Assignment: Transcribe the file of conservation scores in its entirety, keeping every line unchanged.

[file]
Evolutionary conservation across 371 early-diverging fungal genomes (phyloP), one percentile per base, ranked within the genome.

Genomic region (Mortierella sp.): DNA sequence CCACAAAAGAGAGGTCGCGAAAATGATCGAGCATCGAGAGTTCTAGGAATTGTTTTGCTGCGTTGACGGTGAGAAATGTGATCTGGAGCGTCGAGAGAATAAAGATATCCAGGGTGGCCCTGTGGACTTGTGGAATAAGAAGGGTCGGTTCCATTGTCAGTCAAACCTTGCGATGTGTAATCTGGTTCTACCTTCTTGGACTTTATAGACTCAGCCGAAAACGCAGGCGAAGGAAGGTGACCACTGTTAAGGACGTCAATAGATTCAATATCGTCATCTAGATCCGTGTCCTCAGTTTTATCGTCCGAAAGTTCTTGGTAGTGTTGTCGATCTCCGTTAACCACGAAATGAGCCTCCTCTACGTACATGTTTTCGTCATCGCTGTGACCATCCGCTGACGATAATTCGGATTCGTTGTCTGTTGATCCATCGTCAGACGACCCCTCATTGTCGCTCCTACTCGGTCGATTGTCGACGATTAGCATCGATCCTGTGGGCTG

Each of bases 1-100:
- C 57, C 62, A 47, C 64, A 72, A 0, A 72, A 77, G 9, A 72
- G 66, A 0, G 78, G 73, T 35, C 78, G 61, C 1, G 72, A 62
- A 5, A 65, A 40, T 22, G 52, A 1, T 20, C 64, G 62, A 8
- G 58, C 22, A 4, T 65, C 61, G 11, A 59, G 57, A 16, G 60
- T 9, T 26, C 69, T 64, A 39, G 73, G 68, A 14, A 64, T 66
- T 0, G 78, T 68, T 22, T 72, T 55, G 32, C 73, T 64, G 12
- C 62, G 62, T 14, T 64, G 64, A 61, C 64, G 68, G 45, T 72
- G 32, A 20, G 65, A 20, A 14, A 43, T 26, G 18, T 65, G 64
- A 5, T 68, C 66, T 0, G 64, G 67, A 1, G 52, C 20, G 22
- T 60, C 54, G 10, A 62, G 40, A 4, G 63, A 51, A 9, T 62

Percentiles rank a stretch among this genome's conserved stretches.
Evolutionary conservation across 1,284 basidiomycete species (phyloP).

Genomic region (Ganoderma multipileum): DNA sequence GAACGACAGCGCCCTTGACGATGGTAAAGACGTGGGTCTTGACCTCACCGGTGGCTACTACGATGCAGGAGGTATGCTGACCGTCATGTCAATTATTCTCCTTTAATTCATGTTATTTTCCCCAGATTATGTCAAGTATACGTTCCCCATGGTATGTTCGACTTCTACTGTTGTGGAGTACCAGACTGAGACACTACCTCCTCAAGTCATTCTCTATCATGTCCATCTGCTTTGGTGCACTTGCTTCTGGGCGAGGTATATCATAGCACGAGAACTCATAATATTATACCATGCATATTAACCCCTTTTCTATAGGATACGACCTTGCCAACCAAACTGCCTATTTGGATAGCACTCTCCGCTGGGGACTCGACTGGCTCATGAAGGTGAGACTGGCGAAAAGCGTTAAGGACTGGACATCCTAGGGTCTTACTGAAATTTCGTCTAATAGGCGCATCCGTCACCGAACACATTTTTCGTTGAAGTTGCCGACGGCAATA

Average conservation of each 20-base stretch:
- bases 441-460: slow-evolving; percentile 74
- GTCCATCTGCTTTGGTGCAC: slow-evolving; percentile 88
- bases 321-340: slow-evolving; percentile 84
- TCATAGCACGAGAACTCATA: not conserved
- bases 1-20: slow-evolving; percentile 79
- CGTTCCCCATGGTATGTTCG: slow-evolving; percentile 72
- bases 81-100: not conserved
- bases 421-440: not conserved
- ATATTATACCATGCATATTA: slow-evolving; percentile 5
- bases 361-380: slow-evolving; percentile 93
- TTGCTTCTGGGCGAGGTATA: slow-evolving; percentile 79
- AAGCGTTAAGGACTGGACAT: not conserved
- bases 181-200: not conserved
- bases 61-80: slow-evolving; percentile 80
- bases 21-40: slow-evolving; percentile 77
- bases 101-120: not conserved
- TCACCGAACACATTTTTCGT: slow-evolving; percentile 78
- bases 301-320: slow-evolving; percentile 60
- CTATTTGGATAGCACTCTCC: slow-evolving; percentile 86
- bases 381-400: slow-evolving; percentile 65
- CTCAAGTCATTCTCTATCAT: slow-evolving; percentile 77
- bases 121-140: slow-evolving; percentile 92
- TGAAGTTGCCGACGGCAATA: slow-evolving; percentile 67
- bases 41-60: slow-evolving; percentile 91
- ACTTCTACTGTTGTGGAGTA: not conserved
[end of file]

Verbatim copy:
Evolutionary conservation across 371 early-diverging fungal genomes (phyloP), one percentile per base, ranked within the genome.

Genomic region (Mortierella sp.): DNA sequence CCACAAAAGAGAGGTCGCGAAAATGATCGAGCATCGAGAGTTCTAGGAATTGTTTTGCTGCGTTGACGGTGAGAAATGTGATCTGGAGCGTCGAGAGAATAAAGATATCCAGGGTGGCCCTGTGGACTTGTGGAATAAGAAGGGTCGGTTCCATTGTCAGTCAAACCTTGCGATGTGTAATCTGGTTCTACCTTCTTGGACTTTATAGACTCAGCCGAAAACGCAGGCGAAGGAAGGTGACCACTGTTAAGGACGTCAATAGATTCAATATCGTCATCTAGATCCGTGTCCTCAGTTTTATCGTCCGAAAGTTCTTGGTAGTGTTGTCGATCTCCGTTAACCACGAAATGAGCCTCCTCTACGTACATGTTTTCGTCATCGCTGTGACCATCCGCTGACGATAATTCGGATTCGTTGTCTGTTGATCCATCGTCAGACGACCCCTCATTGTCGCTCCTACTCGGTCGATTGTCGACGATTAGCATCGATCCTGTGGGCTG

Each of bases 1-100:
- C 57, C 62, A 47, C 64, A 72, A 0, A 72, A 77, G 9, A 72
- G 66, A 0, G 78, G 73, T 35, C 78, G 61, C 1, G 72, A 62
- A 5, A 65, A 40, T 22, G 52, A 1, T 20, C 64, G 62, A 8
- G 58, C 22, A 4, T 65, C 61, G 11, A 59, G 57, A 16, G 60
- T 9, T 26, C 69, T 64, A 39, G 73, G 68, A 14, A 64, T 66
- T 0, G 78, T 68, T 22, T 72, T 55, G 32, C 73, T 64, G 12
- C 62, G 62, T 14, T 64, G 64, A 61, C 64, G 68, G 45, T 72
- G 32, A 20, G 65, A 20, A 14, A 43, T 26, G 18, T 65, G 64
- A 5, T 68, C 66, T 0, G 64, G 67, A 1, G 52, C 20, G 22
- T 60, C 54, G 10, A 62, G 40, A 4, G 63, A 51, A 9, T 62

Percentiles rank a stretch among this genome's conserved stretches.
Evolutionary conservation across 1,284 basidiomycete species (phyloP).

Genomic region (Ganoderma multipileum): DNA sequence GAACGACAGCGCCCTTGACGATGGTAAAGACGTGGGTCTTGACCTCACCGGTGGCTACTACGATGCAGGAGGTATGCTGACCGTCATGTCAATTATTCTCCTTTAATTCATGTTATTTTCCCCAGATTATGTCAAGTATACGTTCCCCATGGTATGTTCGACTTCTACTGTTGTGGAGTACCAGACTGAGACACTACCTCCTCAAGTCATTCTCTATCATGTCCATCTGCTTTGGTGCACTTGCTTCTGGGCGAGGTATATCATAGCACGAGAACTCATAATATTATACCATGCATATTAACCCCTTTTCTATAGGATACGACCTTGCCAACCAAACTGCCTATTTGGATAGCACTCTCCGCTGGGGACTCGACTGGCTCATGAAGGTGAGACTGGCGAAAAGCGTTAAGGACTGGACATCCTAGGGTCTTACTGAAATTTCGTCTAATAGGCGCATCCGTCACCGAACACATTTTTCGTTGAAGTTGCCGACGGCAATA

Average conservation of each 20-base stretch:
- bases 441-460: slow-evolving; percentile 74
- GTCCATCTGCTTTGGTGCAC: slow-evolving; percentile 88
- bases 321-340: slow-evolving; percentile 84
- TCATAGCACGAGAACTCATA: not conserved
- bases 1-20: slow-evolving; percentile 79
- CGTTCCCCATGGTATGTTCG: slow-evolving; percentile 72
- bases 81-100: not conserved
- bases 421-440: not conserved
- ATATTATACCATGCATATTA: slow-evolving; percentile 5
- bases 361-380: slow-evolving; percentile 93
- TTGCTTCTGGGCGAGGTATA: slow-evolving; percentile 79
- AAGCGTTAAGGACTGGACAT: not conserved
- bases 181-200: not conserved
- bases 61-80: slow-evolving; percentile 80
- bases 21-40: slow-evolving; percentile 77
- bases 101-120: not conserved
- TCACCGAACACATTTTTCGT: slow-evolving; percentile 78
- bases 301-320: slow-evolving; percentile 60
- CTATTTGGATAGCACTCTCC: slow-evolving; percentile 86
- bases 381-400: slow-evolving; percentile 65
- CTCAAGTCATTCTCTATCAT: slow-evolving; percentile 77
- bases 121-140: slow-evolving; percentile 92
- TGAAGTTGCCGACGGCAATA: slow-evolving; percentile 67
- bases 41-60: slow-evolving; percentile 91
- ACTTCTACTGTTGTGGAGTA: not conserved